NASA set the Arctic Circle ablaze last week with colorful blue vapor clouds that were seen above parts of Finland and Norway. And yes, they did cause some people to ask: Aliens?
The apparition was caused by a NASA rocket launch that discharged “gas tracers” into the sky to probe the mechanisms behind auroras. The Saturday mission, named “AZURE” for the Auroral Zone Upwelling Rocket Experiment, launched from Norway’s Andøya Space Center just after midnight local time, and after several attempts in 2018 were scuttled due to bad weather.
Not unpredictably, the vibrant particle clouds conjured (short-lived) visions of extraterrestrials by some who witnessed the event.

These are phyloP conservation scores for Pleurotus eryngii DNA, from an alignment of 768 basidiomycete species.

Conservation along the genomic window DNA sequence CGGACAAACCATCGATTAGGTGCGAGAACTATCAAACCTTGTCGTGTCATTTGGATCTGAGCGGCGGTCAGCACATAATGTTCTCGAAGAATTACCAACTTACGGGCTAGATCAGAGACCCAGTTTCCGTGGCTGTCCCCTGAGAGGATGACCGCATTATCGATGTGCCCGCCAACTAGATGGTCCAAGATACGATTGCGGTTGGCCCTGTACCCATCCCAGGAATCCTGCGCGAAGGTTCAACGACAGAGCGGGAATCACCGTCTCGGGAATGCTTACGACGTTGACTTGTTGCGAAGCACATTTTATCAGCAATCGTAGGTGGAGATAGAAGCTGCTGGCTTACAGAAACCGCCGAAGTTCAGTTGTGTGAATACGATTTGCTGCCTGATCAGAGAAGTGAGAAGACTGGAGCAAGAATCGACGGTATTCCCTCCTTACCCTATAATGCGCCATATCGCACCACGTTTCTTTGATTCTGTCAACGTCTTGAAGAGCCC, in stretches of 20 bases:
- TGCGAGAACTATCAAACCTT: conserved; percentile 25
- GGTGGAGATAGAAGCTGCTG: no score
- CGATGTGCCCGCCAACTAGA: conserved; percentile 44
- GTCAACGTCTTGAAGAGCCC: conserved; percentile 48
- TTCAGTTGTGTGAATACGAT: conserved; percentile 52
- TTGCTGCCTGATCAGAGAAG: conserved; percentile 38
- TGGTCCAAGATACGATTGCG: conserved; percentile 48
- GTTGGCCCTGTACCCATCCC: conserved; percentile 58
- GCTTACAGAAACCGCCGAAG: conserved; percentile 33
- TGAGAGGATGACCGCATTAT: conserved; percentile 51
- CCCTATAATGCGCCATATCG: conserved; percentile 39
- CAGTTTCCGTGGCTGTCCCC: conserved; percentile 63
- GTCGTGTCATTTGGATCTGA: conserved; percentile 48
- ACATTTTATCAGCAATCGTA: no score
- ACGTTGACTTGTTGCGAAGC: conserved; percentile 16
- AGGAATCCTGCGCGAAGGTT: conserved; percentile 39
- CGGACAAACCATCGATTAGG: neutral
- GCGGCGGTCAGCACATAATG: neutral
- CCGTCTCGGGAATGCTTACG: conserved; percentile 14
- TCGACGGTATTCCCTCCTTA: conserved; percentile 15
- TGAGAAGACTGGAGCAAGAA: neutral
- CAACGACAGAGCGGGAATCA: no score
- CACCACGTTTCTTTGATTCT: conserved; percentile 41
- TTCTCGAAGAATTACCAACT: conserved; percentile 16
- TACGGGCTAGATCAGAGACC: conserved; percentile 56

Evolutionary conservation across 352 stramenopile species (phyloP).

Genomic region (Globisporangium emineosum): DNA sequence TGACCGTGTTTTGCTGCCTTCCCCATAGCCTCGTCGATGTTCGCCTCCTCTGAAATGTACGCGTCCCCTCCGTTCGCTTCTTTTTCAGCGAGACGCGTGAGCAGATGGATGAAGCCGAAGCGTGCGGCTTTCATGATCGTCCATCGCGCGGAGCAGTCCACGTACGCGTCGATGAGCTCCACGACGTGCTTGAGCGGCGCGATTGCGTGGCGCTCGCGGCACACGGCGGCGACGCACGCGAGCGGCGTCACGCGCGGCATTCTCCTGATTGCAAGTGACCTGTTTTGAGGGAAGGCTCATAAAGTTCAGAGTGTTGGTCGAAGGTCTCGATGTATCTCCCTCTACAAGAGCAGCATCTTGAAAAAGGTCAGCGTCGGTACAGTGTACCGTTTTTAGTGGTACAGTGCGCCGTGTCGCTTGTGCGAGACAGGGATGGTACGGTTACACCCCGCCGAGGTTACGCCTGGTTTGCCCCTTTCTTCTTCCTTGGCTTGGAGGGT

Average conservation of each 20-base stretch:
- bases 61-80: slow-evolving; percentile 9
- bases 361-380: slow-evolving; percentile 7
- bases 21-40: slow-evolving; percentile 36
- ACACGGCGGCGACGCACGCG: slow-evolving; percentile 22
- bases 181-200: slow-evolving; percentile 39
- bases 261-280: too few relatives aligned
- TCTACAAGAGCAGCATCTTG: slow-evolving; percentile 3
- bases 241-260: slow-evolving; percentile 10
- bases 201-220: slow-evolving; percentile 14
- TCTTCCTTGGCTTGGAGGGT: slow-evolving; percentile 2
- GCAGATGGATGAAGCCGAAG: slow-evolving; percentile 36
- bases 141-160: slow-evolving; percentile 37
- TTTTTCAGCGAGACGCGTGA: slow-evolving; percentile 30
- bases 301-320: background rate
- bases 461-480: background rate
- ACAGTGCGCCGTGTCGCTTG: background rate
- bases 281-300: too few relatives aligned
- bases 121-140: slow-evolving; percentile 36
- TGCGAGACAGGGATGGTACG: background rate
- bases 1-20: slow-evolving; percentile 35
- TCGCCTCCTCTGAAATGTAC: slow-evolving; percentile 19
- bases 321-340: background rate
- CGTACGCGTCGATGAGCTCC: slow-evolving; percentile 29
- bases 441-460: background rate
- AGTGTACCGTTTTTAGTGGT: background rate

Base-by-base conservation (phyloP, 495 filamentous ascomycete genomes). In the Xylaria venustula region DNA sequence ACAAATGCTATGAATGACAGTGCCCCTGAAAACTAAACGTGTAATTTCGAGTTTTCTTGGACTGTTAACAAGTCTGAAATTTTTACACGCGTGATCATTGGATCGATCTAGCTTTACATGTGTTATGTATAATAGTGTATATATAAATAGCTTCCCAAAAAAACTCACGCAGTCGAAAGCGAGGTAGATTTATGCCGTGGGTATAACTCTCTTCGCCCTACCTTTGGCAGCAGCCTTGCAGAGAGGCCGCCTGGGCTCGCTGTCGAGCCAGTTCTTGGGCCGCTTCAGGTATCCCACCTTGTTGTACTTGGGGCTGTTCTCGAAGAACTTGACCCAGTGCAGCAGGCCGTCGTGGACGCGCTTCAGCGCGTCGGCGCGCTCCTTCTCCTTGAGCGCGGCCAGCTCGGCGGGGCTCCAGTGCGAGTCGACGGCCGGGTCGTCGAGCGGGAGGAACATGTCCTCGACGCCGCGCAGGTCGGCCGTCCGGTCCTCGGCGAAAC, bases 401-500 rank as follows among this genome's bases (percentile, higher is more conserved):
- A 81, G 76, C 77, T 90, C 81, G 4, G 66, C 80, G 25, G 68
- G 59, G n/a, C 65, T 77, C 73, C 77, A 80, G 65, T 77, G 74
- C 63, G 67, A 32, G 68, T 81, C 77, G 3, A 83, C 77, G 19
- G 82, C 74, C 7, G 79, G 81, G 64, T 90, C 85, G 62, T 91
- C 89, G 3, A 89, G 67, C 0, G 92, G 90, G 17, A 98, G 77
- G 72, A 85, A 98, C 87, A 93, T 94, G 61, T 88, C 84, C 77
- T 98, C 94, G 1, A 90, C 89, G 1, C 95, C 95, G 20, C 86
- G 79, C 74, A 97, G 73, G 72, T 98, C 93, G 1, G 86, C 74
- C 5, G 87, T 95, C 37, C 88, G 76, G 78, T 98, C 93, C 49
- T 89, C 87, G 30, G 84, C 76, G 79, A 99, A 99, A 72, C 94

“We saw two orange dots rise into the sky and disappear,” photographer Michael Theusner told Forbes. “A short while later strange lights and colorful, expanding clouds appeared I first did not have an explanation for. It looked like an alien attack.”
NASA’s Wallops Flight Facility in Virginia, which supports the AZURE mission, said it didn’t receive any questions about the launch.
“When we do these types of tests at Wallops we do conduct notifications for people from the mid-Atlantic to the northeast United States,” a NASA spokesperson told Motherboard in an email. “It’s not uncommon to see comments [about aliens] since these tests can be highly visible.”
Between 71 and 155 miles above Earth, the rockets deployed trimethyl aluminum and a mixture of barium and strontium (think: fireworks ingredients) to illuminate the flow of kinetic and thermal energy—components of an aurora that aren’t easily seen with the naked eye. Both rockets ultimately soared 200 miles high at their apex.
“Such measurements are critical if we are to truly understand the effects of the mysterious yet beautiful aurora,” NASA said.